News Release

What's behind the surge of fatty liver disease in Latinx kids?

Peer-Reviewed Publication

University of California - San Francisco

For Latinx kids, unreliable access to food at age 4 raises the odds of having fatty liver disease later in childhood by nearly four times, a new UC San Francisco-led study found. 

About 5% to 10% of children in the United States have nonalcoholic fatty liver disease, putting its prevalence on par with asthma. Pediatric cases have spiked in the last decade, with millions now affected by a disease marked by pain, fatigue and jaundice that can lead to cirrhosis, cancer and organ transplantation. Latinx children and adults have a higher prevalence of fatty liver disease than white or Black people, and the condition is the number one indicator for a liver transplant as an adult.

In 2022, 13.2% of children in Hispanic households had unreliable access to food (food insecurity), up from 9.7% in 2021. Nearly 16% of children in Black households had unreliable access to food in 2022, up from 12% in 2021, compared to 5.5% of children in white households in 2022, up from 3.4% in 2021.

“We’ve seen studies in adults associating food insecurity with fatty liver disease and liver fibrosis, but very few studies have looked at children,” said Sarah Maxwell, MD, a pediatrician currently completing her pediatric transplant hepatology fellowship at UCSF Benioff Children’s Hospitals and the study’s lead author. “This is especially important for Latinx children, who have both high rates of household food insecurity and fatty liver disease.”

The study was published in Pediatric Obesity.

Kids should be screened earlier

The researchers recruited two groups of Latinx mothers in San Francisco during pregnancy and followed them and their children to mid-childhood, one group from 2006-07 and the other from 2011-13. They measured food insecurity at age 4 using the U.S. Household Food Security Food Module and assessed fatty liver disease – officially called metabolic dysfunction-associated steatotic liver disease (MASLD) – between ages 5 and 12. The 136 children were followed with annual visits from birth until 2021.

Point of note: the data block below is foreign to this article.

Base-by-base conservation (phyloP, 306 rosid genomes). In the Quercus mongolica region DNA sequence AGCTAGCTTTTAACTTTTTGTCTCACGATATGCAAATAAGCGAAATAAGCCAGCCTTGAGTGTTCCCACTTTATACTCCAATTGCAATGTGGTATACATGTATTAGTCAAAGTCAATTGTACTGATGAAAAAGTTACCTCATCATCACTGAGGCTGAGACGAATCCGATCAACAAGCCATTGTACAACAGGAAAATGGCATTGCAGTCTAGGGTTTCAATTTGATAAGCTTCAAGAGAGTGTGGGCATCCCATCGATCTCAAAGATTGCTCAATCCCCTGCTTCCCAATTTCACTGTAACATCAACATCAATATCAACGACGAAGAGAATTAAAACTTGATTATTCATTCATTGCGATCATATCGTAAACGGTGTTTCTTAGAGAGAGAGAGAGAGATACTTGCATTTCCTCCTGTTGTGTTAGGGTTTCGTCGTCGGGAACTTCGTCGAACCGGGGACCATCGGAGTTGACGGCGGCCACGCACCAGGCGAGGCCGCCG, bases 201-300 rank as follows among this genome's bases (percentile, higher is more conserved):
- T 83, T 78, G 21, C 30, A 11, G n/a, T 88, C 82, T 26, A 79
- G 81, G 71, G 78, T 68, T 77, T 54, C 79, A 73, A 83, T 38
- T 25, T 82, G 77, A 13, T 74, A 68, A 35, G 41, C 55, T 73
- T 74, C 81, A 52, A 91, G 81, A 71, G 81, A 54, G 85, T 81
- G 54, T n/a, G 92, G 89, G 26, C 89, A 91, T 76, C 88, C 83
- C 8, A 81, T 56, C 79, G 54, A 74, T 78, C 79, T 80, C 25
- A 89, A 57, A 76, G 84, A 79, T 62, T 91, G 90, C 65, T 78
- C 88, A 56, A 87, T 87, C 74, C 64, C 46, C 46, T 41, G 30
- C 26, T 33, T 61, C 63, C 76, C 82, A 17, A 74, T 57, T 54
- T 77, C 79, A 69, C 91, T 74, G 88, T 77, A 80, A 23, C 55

Twenty-nine percent of the children had household food insecurity at age 4 and 27% had fatty liver disease in early to middle childhood. Children with fatty liver disease were more than twice as likely to live in food-insecure households (49%) at age 4 as children without fatty liver disease (21%). Food insecurity at age 4 raised the odds of having fatty liver disease by age 12 by nearly four times. 

Children with overweight or obesity at age 2 also had higher risk of developing fatty liver disease in later childhood. 

It’s not yet known how food insecurity leads to fatty liver disease. Past research suggests food-insecure children may have diets of poorer nutritional quality, with less produce and more sugar-sweetened beverages that directly increase fat in the liver. Household food insecurity can also cause irregular eating patterns that disrupt metabolism, leading to higher stress and greater inflammation, as well as a deterioration in the relationship between gut microbiota and the liver. 

“Given our findings and how young patients are presenting with the condition to our liver clinics, we believe screening for MASLD should begin earlier than current guidelines recommend, which is age 9-11 years for children with obesity and age 2-9 years for those with severe obesity,” said Maxwell. “Food insecurity screening is also important early on, especially for Latinx children who are at higher risk and could be connected to healthier food resources in their communities.”

Ensuring that public meal programs widely available to children, such as school lunches, offer nutritious, balanced meals is also key, she added. 

Funding and additional authors: Please see the paper. 

About UCSF Health: UCSF Health is recognized worldwide for its innovative patient care, reflecting the latest medical knowledge, advanced technologies and pioneering research. It includes the flagship UCSF Medical Center, which is a top-ranked specialty hospital, as well as UCSF Benioff Children’s Hospitals, with campuses in San Francisco and Oakland; Langley Porter Psychiatric Hospital; UCSF Benioff Children’s Physicians; and the UCSF Faculty Practice. These hospitals serve as the academic medical center of the University of California, San Francisco, which is world-renowned for its graduate-level health sciences education and biomedical research. UCSF Health has affiliations with hospitals and health organizations throughout the Bay Area. Visit Follow UCSF Health on Facebook or on Twitter


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